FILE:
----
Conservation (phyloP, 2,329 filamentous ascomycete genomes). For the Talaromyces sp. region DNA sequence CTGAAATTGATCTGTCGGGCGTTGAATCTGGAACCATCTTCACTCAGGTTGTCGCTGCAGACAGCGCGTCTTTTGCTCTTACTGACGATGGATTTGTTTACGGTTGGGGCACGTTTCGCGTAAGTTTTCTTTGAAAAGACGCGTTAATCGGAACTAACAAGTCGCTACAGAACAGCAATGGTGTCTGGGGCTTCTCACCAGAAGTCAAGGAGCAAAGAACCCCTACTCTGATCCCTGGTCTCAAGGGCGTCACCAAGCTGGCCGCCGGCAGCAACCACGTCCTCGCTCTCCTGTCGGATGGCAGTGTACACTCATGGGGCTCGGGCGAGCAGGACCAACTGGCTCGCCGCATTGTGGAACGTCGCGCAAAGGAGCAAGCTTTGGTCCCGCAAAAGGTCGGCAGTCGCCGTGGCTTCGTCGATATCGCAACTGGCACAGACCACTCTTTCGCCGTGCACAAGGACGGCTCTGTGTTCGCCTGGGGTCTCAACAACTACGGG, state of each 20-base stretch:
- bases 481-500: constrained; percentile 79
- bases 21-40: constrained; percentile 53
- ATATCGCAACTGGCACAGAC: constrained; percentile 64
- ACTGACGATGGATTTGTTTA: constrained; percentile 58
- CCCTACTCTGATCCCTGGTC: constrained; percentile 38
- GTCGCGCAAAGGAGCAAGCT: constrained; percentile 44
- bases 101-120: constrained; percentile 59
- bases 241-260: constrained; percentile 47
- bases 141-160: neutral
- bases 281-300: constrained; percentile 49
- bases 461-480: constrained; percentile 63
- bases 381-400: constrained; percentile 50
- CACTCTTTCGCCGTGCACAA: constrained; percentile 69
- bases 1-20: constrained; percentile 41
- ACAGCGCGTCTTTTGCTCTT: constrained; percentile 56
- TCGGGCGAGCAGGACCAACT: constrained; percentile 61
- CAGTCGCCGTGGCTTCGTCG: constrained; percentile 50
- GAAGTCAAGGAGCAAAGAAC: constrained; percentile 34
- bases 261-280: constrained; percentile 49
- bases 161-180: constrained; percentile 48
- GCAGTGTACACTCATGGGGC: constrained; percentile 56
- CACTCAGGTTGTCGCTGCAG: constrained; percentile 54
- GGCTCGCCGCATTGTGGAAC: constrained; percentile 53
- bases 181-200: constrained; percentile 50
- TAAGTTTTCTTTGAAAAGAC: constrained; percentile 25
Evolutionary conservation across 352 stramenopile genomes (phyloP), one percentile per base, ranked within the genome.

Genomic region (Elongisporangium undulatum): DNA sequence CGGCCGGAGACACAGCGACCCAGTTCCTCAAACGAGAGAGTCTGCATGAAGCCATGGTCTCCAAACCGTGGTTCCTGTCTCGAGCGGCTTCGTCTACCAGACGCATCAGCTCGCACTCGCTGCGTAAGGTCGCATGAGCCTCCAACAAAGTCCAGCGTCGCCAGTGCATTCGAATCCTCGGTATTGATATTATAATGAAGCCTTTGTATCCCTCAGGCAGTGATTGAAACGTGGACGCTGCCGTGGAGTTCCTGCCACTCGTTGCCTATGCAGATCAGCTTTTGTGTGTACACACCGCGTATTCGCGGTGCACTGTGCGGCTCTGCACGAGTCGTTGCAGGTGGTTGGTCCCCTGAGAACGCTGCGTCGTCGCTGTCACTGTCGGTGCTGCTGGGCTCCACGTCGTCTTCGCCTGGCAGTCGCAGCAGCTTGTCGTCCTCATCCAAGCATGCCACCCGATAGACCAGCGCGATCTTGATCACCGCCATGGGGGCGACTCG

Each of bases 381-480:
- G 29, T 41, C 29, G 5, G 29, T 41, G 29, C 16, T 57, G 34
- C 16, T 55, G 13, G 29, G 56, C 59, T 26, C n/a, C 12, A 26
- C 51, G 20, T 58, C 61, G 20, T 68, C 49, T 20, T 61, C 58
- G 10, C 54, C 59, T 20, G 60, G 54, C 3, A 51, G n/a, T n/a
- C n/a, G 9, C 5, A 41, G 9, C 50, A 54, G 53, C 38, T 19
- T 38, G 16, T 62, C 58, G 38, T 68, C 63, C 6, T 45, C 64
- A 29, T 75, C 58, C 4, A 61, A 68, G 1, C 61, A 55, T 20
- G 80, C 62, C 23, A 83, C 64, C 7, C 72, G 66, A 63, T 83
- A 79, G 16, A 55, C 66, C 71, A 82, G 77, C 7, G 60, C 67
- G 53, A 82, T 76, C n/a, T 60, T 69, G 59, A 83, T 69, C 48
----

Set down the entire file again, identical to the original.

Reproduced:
Conservation (phyloP, 2,329 filamentous ascomycete genomes). For the Talaromyces sp. region DNA sequence CTGAAATTGATCTGTCGGGCGTTGAATCTGGAACCATCTTCACTCAGGTTGTCGCTGCAGACAGCGCGTCTTTTGCTCTTACTGACGATGGATTTGTTTACGGTTGGGGCACGTTTCGCGTAAGTTTTCTTTGAAAAGACGCGTTAATCGGAACTAACAAGTCGCTACAGAACAGCAATGGTGTCTGGGGCTTCTCACCAGAAGTCAAGGAGCAAAGAACCCCTACTCTGATCCCTGGTCTCAAGGGCGTCACCAAGCTGGCCGCCGGCAGCAACCACGTCCTCGCTCTCCTGTCGGATGGCAGTGTACACTCATGGGGCTCGGGCGAGCAGGACCAACTGGCTCGCCGCATTGTGGAACGTCGCGCAAAGGAGCAAGCTTTGGTCCCGCAAAAGGTCGGCAGTCGCCGTGGCTTCGTCGATATCGCAACTGGCACAGACCACTCTTTCGCCGTGCACAAGGACGGCTCTGTGTTCGCCTGGGGTCTCAACAACTACGGG, state of each 20-base stretch:
- bases 481-500: constrained; percentile 79
- bases 21-40: constrained; percentile 53
- ATATCGCAACTGGCACAGAC: constrained; percentile 64
- ACTGACGATGGATTTGTTTA: constrained; percentile 58
- CCCTACTCTGATCCCTGGTC: constrained; percentile 38
- GTCGCGCAAAGGAGCAAGCT: constrained; percentile 44
- bases 101-120: constrained; percentile 59
- bases 241-260: constrained; percentile 47
- bases 141-160: neutral
- bases 281-300: constrained; percentile 49
- bases 461-480: constrained; percentile 63
- bases 381-400: constrained; percentile 50
- CACTCTTTCGCCGTGCACAA: constrained; percentile 69
- bases 1-20: constrained; percentile 41
- ACAGCGCGTCTTTTGCTCTT: constrained; percentile 56
- TCGGGCGAGCAGGACCAACT: constrained; percentile 61
- CAGTCGCCGTGGCTTCGTCG: constrained; percentile 50
- GAAGTCAAGGAGCAAAGAAC: constrained; percentile 34
- bases 261-280: constrained; percentile 49
- bases 161-180: constrained; percentile 48
- GCAGTGTACACTCATGGGGC: constrained; percentile 56
- CACTCAGGTTGTCGCTGCAG: constrained; percentile 54
- GGCTCGCCGCATTGTGGAAC: constrained; percentile 53
- bases 181-200: constrained; percentile 50
- TAAGTTTTCTTTGAAAAGAC: constrained; percentile 25
Evolutionary conservation across 352 stramenopile genomes (phyloP), one percentile per base, ranked within the genome.

Genomic region (Elongisporangium undulatum): DNA sequence CGGCCGGAGACACAGCGACCCAGTTCCTCAAACGAGAGAGTCTGCATGAAGCCATGGTCTCCAAACCGTGGTTCCTGTCTCGAGCGGCTTCGTCTACCAGACGCATCAGCTCGCACTCGCTGCGTAAGGTCGCATGAGCCTCCAACAAAGTCCAGCGTCGCCAGTGCATTCGAATCCTCGGTATTGATATTATAATGAAGCCTTTGTATCCCTCAGGCAGTGATTGAAACGTGGACGCTGCCGTGGAGTTCCTGCCACTCGTTGCCTATGCAGATCAGCTTTTGTGTGTACACACCGCGTATTCGCGGTGCACTGTGCGGCTCTGCACGAGTCGTTGCAGGTGGTTGGTCCCCTGAGAACGCTGCGTCGTCGCTGTCACTGTCGGTGCTGCTGGGCTCCACGTCGTCTTCGCCTGGCAGTCGCAGCAGCTTGTCGTCCTCATCCAAGCATGCCACCCGATAGACCAGCGCGATCTTGATCACCGCCATGGGGGCGACTCG

Each of bases 381-480:
- G 29, T 41, C 29, G 5, G 29, T 41, G 29, C 16, T 57, G 34
- C 16, T 55, G 13, G 29, G 56, C 59, T 26, C n/a, C 12, A 26
- C 51, G 20, T 58, C 61, G 20, T 68, C 49, T 20, T 61, C 58
- G 10, C 54, C 59, T 20, G 60, G 54, C 3, A 51, G n/a, T n/a
- C n/a, G 9, C 5, A 41, G 9, C 50, A 54, G 53, C 38, T 19
- T 38, G 16, T 62, C 58, G 38, T 68, C 63, C 6, T 45, C 64
- A 29, T 75, C 58, C 4, A 61, A 68, G 1, C 61, A 55, T 20
- G 80, C 62, C 23, A 83, C 64, C 7, C 72, G 66, A 63, T 83
- A 79, G 16, A 55, C 66, C 71, A 82, G 77, C 7, G 60, C 67
- G 53, A 82, T 76, C n/a, T 60, T 69, G 59, A 83, T 69, C 48